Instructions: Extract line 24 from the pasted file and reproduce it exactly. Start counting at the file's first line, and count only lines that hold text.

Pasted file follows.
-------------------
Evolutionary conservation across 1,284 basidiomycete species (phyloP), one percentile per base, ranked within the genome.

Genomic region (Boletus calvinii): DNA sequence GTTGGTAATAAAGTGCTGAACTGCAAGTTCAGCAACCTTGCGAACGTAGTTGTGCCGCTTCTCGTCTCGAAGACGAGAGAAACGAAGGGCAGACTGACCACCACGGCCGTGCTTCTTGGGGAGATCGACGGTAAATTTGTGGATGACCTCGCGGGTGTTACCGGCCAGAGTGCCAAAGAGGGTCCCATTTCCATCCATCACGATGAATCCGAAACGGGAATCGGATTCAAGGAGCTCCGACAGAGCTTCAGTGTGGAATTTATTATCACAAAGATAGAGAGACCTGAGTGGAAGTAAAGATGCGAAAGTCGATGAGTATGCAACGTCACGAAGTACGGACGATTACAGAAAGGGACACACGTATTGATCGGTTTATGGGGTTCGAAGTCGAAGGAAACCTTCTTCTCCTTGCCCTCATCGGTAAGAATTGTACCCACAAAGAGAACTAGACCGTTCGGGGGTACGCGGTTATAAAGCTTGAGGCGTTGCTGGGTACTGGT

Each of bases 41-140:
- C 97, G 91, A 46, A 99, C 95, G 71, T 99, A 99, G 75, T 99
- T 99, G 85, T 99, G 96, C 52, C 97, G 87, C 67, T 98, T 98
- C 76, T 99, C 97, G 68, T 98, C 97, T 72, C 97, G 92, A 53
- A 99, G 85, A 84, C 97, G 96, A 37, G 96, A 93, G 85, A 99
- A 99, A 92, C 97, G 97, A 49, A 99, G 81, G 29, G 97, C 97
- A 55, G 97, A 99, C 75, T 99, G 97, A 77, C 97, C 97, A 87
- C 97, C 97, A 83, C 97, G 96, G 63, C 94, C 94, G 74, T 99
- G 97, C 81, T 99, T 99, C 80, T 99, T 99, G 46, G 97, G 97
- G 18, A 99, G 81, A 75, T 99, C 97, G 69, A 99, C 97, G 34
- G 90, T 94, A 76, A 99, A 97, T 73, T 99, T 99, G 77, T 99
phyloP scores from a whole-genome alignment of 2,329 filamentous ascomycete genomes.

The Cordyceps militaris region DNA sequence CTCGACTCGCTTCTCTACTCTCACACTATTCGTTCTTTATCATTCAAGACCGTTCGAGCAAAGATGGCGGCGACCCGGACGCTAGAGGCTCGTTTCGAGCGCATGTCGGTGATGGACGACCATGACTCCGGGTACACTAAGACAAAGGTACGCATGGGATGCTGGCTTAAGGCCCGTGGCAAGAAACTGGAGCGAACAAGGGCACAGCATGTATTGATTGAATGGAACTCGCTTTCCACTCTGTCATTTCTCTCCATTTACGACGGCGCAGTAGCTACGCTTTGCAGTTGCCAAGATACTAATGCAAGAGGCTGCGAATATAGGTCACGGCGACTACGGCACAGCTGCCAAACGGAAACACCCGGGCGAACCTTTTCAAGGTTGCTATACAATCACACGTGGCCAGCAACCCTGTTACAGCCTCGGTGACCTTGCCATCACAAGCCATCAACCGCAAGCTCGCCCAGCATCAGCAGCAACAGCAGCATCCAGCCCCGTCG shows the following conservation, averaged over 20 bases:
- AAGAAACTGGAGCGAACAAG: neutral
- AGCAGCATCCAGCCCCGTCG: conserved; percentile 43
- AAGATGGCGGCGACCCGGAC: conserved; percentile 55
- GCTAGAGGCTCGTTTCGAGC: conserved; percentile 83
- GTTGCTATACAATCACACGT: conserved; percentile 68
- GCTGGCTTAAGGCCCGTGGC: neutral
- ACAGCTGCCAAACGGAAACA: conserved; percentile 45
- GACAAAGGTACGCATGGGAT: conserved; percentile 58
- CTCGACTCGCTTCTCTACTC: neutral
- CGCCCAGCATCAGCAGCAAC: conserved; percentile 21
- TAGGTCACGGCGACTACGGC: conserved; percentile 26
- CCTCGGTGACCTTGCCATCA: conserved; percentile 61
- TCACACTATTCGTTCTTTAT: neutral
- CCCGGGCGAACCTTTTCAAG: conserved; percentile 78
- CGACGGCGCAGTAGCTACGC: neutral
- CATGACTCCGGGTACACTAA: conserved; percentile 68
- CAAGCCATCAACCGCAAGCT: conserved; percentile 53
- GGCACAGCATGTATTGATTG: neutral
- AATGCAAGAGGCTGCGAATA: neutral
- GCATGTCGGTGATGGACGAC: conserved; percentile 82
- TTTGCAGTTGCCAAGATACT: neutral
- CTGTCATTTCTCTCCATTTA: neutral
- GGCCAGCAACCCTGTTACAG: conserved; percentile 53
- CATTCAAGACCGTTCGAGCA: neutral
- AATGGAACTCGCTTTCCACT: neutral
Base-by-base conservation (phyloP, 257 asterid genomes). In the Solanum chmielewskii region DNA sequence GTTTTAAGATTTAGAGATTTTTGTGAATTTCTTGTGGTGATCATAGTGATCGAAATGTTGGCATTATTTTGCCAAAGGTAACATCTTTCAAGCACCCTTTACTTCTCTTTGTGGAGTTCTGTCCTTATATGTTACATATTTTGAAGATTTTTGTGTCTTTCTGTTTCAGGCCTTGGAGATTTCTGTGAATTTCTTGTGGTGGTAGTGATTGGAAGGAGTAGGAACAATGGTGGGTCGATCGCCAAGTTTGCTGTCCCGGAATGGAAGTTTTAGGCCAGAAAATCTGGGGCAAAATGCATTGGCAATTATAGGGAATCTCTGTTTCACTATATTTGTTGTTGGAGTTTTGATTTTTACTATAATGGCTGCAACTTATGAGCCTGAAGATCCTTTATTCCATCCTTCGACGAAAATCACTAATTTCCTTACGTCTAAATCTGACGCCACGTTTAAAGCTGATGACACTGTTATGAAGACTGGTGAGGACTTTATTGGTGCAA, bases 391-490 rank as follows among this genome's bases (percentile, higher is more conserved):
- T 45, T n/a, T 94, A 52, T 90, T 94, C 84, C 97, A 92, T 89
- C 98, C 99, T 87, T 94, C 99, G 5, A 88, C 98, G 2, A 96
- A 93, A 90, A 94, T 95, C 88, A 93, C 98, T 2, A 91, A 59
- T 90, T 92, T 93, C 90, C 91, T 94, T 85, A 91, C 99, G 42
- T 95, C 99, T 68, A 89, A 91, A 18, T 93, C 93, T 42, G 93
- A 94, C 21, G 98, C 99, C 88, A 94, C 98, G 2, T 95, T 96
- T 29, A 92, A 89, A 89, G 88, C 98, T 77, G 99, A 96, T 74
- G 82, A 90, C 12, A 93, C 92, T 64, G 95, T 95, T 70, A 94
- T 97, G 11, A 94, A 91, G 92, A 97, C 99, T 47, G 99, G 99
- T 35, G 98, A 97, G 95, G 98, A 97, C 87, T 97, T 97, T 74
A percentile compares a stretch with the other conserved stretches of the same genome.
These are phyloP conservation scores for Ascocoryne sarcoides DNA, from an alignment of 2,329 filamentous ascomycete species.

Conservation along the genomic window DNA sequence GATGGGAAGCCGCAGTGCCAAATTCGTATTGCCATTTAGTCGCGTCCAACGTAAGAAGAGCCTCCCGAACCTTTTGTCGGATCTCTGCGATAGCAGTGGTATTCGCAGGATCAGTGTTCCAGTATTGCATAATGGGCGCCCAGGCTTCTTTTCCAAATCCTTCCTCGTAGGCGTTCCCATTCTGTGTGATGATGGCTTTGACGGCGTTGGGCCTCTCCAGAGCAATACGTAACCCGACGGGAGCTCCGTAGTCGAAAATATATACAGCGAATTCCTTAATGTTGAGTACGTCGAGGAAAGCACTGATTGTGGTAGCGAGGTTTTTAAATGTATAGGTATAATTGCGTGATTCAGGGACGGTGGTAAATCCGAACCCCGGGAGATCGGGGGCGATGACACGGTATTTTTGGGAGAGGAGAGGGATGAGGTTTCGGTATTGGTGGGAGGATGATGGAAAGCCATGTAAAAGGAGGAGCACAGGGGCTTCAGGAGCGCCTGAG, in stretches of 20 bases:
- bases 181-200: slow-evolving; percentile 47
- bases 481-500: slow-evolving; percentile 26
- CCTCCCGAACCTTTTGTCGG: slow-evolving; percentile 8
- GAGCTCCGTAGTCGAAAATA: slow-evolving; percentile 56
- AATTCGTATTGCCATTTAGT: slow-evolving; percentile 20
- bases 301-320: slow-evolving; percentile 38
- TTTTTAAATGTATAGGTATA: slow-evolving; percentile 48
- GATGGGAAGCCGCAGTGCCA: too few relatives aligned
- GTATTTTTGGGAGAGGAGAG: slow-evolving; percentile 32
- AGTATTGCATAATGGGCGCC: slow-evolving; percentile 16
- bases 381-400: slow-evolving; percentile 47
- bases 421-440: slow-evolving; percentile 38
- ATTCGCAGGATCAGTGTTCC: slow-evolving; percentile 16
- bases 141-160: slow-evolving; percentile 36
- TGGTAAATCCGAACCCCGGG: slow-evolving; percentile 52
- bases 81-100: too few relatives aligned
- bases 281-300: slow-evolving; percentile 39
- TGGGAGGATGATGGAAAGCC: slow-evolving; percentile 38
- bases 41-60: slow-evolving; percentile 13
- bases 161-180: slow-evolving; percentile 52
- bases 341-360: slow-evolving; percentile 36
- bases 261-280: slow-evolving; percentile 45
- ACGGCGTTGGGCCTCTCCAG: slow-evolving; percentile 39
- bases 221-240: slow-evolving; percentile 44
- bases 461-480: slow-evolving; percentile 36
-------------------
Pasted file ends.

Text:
- CTCGACTCGCTTCTCTACTC: neutral